Down to the wire for Salim Assets

PT Holdiko Perkasa is racing against time to finalise asset sales before the year-end deadline.

PT Holdiko Perkasa, the holding company for expropriated Salim Group assets under the Indonesian Bank Restructuring Agency (IBRA), is racing to finalize sales and initial public offerings by end December.

According to Irawati Koswara-Simms, vice president of investor relations at Holdiko in Jakarta, the company’s target under Indonesia’s letter of intent with the International Monetary Fund is Rp5.2 trillion ($563 million). So far this year only a little over Rp1 trillion has been raised, she adds, but a final flurry of activity in the next few weeks should see enough deals to put Holdiko over the target.

Most contentious is the disposal of PT Indomarco Prismatama, also known as Indomaret. This mini-mart retailer – a local version of 7-11 – has been slated for IPO by Bapepam, the securities regulator. Generally IPOs are favoured over strategic sales because they put assets in the hands of the Indonesian public, not other secretive tycoons, and the sales process is transparent. Against this, however, is the important question of expediently raising funds for the cash-strapped government.

Although Indomaret is still on schedule to IPO 22-24 November and list on the Jakarta Stock Exchange 13 December, a strategic buyer, the Sampoerna Group, is bidding to buy the entire company for around Rp300 billion, which is a little more than Holdiko expects it can raise on the stock market by selling its 51% stake, roughly 46 million shares. The company’s unaudited December 1999 sales rose nearly 50% from 1998 to Rp595 billion, with an EBITDA of Rp20 billion.

Given the impending IPO schedule and 31 December financing target, Holdiko will have to decide in the next week or so what course to take, says Koswara-Simms.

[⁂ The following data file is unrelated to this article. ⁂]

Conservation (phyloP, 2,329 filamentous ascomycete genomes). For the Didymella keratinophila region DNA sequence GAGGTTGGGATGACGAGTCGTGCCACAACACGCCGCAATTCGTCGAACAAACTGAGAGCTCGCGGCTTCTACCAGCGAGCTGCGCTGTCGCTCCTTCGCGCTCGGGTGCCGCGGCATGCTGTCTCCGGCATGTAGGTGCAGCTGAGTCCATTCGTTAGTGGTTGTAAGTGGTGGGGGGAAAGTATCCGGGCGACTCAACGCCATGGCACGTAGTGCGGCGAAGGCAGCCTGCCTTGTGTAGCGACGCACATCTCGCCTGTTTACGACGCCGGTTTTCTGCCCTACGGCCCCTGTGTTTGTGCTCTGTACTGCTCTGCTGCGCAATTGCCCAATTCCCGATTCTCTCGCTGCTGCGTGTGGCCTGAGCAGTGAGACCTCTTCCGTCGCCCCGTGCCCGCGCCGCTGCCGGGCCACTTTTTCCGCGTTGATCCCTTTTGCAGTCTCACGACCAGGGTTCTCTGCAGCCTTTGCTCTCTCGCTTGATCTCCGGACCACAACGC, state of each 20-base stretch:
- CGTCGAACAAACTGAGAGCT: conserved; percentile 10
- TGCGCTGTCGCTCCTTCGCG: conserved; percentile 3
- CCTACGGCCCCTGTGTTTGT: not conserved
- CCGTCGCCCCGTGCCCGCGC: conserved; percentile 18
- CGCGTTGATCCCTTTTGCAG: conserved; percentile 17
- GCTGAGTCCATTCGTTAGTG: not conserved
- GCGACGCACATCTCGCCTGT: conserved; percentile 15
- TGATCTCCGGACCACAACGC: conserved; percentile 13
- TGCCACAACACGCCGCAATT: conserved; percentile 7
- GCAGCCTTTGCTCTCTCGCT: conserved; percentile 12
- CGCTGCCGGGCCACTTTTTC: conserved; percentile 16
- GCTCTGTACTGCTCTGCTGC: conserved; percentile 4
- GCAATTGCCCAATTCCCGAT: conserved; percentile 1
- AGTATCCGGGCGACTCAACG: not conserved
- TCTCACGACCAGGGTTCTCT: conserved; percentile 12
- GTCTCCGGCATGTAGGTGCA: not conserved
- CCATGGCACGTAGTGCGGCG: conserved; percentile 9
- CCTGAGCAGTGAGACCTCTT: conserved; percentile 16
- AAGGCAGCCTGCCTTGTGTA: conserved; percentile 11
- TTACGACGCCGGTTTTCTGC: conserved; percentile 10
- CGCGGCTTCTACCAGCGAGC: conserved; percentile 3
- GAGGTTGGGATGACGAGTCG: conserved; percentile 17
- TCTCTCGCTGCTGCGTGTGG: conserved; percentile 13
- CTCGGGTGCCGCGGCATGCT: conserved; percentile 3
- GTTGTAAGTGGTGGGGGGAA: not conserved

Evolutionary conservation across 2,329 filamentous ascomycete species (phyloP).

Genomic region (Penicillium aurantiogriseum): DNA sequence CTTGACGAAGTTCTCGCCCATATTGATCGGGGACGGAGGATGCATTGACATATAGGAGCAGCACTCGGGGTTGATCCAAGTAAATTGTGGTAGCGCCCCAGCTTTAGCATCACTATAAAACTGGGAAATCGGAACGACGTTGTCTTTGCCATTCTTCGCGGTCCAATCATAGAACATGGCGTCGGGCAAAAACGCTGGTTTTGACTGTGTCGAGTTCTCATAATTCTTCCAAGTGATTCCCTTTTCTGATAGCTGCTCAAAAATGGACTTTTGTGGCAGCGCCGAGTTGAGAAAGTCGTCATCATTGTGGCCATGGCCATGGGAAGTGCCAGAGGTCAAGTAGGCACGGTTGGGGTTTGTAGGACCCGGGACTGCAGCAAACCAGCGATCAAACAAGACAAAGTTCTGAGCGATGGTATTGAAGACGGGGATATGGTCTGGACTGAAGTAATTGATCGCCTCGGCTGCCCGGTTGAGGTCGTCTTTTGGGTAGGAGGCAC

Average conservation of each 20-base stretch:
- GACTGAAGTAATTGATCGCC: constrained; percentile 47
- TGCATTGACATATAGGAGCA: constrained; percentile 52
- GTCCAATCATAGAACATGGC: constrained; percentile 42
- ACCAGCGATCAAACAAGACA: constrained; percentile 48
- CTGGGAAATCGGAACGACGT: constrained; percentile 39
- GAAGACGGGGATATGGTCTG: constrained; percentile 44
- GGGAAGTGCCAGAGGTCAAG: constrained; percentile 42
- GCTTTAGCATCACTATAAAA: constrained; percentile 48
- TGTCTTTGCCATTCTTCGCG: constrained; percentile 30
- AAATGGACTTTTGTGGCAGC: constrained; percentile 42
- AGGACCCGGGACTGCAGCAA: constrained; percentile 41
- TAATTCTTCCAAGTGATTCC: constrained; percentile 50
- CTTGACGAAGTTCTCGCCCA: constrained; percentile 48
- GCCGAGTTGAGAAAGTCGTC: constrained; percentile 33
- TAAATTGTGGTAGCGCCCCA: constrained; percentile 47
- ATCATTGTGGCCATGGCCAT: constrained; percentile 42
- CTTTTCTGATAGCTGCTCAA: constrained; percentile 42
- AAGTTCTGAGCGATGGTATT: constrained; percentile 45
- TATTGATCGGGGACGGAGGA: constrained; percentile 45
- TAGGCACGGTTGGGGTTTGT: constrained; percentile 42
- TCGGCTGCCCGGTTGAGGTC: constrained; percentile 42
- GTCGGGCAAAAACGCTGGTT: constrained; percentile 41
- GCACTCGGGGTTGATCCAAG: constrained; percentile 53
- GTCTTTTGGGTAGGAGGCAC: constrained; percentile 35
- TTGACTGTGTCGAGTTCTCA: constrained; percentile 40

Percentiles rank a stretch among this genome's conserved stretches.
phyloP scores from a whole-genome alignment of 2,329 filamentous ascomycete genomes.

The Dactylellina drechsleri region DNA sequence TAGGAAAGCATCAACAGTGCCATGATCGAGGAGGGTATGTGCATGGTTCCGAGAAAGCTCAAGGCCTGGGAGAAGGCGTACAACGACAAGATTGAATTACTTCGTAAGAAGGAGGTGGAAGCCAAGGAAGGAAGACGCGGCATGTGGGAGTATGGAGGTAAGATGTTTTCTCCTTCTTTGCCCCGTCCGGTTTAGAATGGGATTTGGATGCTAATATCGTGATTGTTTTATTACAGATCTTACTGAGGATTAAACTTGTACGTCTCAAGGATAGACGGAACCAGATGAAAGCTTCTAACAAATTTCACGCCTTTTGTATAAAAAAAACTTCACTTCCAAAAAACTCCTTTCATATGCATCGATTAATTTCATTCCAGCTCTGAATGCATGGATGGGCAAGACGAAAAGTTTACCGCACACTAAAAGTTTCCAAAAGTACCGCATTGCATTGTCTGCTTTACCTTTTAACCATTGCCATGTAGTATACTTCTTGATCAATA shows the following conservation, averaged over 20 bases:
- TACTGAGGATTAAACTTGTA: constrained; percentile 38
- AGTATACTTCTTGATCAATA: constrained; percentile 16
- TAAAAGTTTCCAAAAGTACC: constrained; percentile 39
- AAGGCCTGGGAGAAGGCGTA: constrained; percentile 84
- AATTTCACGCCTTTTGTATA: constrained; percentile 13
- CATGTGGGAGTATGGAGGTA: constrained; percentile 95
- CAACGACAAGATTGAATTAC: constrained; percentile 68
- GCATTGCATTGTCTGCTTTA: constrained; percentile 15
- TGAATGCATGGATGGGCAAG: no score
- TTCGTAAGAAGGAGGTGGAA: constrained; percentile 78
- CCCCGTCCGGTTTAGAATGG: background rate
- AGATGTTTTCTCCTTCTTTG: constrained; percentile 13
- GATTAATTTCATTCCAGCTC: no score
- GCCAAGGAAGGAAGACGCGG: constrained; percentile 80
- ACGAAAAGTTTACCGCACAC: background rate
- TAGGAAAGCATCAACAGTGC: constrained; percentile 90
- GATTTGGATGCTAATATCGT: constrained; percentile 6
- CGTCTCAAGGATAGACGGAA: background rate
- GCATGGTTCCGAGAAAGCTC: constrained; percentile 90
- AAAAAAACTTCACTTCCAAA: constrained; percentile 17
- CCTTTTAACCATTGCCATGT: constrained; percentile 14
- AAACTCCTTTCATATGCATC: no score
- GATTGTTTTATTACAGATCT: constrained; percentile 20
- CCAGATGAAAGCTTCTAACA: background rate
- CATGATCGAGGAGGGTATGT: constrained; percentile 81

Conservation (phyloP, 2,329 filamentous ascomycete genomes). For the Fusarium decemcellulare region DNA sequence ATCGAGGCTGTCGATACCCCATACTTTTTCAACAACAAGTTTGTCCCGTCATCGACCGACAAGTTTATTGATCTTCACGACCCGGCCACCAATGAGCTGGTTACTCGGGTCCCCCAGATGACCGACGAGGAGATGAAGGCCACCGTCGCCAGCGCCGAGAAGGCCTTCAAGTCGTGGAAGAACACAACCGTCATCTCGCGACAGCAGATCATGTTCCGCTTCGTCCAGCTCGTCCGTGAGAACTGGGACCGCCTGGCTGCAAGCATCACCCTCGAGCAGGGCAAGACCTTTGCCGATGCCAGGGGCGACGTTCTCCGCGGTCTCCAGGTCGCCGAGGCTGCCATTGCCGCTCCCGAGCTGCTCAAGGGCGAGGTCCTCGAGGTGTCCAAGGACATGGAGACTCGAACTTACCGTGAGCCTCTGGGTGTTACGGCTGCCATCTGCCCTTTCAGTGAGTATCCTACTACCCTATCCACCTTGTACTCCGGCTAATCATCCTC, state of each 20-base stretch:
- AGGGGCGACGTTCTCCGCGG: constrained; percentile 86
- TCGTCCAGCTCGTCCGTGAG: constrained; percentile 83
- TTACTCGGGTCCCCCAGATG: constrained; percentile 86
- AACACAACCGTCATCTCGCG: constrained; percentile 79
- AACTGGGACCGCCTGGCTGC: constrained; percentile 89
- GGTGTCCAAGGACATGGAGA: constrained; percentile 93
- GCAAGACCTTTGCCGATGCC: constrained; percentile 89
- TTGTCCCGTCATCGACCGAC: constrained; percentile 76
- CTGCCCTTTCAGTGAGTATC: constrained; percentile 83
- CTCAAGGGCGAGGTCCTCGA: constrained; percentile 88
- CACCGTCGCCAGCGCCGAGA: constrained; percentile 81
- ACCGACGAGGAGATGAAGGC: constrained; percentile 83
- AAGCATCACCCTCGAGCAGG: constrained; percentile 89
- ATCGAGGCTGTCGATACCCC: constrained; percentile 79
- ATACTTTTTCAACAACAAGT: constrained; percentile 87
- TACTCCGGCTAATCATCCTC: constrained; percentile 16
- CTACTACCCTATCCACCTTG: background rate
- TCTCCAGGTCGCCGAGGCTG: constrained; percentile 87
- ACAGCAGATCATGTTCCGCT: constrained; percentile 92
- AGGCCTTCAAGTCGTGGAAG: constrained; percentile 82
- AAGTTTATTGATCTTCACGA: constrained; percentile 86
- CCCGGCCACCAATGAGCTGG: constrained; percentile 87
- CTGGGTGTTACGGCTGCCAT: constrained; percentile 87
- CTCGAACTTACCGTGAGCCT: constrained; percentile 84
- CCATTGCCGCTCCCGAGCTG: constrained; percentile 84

The obvious question is whether Sampoerna is in cahoots with the Salim Group. The question arises with every strategic sale Holdiko makes: “You can link all the conglomerates to one another through some kind of business,” Koswara-Simms explains. “For example, Sampoerna owned Indofood [another Salim business] shares.” There may be more to this deal than collusion, however. Sampoerna has a real business interest in Indomaret. Sampoerna owns a rival company, Alfa Mini Marts, which is listed on the Jakarta Stock Exchange, which has about a quarter of Indomaret’s outlets. Buying Indomaret would allow it to absorb its biggest domestic competitor.

In addition, in this particular case there could be a corporate governance benefit to selling to Sampoerna. The Salim Group still owns 49% of Indomaret. An IPO would give Salim effective control; and Salim could get a crack at buying its own shares cheaply. While the problem of collusion looms large, a sale to Sampoerna could be in the Indonesian public’s best interest.

There are a number of other deals nearing decisions, says Koswara-Simms. Most important are the Salim plantations which produce palm oil, the crown jewel of the Holdiko assets. Bids from six final bidders are expected by the end of next week. Goldman Sachs is advising the government. Also, bids are due next week for Salim Oleochemical, and a final shortlist of six bids from both foreign and domestic potential investors have this week been closed for Mosquito Coil. These deals and others must be processed and finalized in the next few weeks.

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